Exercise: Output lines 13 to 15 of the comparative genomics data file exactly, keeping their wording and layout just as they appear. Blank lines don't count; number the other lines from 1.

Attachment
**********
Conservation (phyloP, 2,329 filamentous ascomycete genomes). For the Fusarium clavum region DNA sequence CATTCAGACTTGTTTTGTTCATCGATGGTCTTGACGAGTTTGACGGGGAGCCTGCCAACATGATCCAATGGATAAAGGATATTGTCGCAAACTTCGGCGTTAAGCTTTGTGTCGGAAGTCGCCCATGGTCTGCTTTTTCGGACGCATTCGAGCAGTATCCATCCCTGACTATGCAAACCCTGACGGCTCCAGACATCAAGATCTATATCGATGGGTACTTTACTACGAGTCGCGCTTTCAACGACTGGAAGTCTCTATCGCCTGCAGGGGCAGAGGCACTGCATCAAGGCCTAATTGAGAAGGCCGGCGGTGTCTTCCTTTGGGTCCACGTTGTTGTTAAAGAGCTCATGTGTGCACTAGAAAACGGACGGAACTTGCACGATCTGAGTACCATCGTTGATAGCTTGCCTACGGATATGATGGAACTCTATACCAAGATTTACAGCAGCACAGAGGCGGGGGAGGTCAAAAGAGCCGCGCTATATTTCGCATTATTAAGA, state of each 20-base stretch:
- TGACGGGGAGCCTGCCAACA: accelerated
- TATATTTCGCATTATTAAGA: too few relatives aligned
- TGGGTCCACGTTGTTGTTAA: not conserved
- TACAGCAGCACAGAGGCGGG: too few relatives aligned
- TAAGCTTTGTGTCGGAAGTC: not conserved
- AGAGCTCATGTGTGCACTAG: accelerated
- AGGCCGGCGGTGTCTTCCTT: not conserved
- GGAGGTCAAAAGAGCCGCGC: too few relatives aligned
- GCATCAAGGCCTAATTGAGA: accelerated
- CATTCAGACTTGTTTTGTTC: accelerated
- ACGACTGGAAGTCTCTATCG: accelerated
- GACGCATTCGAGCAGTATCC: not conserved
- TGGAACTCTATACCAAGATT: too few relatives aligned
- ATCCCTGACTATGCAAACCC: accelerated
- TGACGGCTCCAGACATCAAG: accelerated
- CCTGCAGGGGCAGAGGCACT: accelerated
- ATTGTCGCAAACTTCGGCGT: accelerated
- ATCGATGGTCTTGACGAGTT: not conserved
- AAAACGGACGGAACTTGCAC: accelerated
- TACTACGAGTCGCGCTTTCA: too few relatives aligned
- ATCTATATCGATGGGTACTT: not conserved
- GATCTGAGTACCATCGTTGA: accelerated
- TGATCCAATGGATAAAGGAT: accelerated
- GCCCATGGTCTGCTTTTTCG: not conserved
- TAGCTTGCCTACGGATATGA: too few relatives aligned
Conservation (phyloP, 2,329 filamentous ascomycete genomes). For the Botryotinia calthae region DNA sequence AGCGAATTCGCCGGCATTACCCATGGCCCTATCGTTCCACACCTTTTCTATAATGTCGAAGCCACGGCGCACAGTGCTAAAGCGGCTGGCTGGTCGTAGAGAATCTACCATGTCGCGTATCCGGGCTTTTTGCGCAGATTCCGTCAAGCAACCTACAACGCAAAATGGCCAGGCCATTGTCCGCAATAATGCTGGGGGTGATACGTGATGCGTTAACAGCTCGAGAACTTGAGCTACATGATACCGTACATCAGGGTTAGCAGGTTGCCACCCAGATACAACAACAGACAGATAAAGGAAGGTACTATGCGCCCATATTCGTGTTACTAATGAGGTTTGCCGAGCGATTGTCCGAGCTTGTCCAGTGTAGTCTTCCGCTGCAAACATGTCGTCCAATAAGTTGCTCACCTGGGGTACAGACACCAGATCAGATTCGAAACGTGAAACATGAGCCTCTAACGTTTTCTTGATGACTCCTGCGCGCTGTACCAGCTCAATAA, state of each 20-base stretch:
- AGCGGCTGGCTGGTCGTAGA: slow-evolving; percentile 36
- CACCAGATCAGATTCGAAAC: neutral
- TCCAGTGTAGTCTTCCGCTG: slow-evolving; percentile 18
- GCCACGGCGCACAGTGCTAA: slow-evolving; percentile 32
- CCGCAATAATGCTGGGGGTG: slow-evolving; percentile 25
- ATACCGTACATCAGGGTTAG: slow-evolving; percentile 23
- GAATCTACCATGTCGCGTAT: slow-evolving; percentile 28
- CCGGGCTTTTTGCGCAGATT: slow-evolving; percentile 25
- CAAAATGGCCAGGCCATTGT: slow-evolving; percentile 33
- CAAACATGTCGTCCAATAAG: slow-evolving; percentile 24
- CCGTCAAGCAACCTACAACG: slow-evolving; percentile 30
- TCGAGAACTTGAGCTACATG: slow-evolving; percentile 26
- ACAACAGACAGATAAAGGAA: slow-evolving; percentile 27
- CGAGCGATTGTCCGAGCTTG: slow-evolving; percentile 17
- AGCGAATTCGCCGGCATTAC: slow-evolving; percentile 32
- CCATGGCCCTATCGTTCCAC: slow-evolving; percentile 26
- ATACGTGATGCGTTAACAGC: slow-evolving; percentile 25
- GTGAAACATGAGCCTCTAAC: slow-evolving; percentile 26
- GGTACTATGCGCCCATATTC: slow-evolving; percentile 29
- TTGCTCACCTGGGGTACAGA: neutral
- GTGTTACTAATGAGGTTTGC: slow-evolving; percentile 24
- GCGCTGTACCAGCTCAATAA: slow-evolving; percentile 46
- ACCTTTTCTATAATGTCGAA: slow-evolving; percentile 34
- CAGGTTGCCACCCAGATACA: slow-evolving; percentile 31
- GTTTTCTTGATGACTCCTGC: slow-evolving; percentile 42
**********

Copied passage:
- GACGCATTCGAGCAGTATCC: not conserved
- TGGAACTCTATACCAAGATT: too few relatives aligned
- ATCCCTGACTATGCAAACCC: accelerated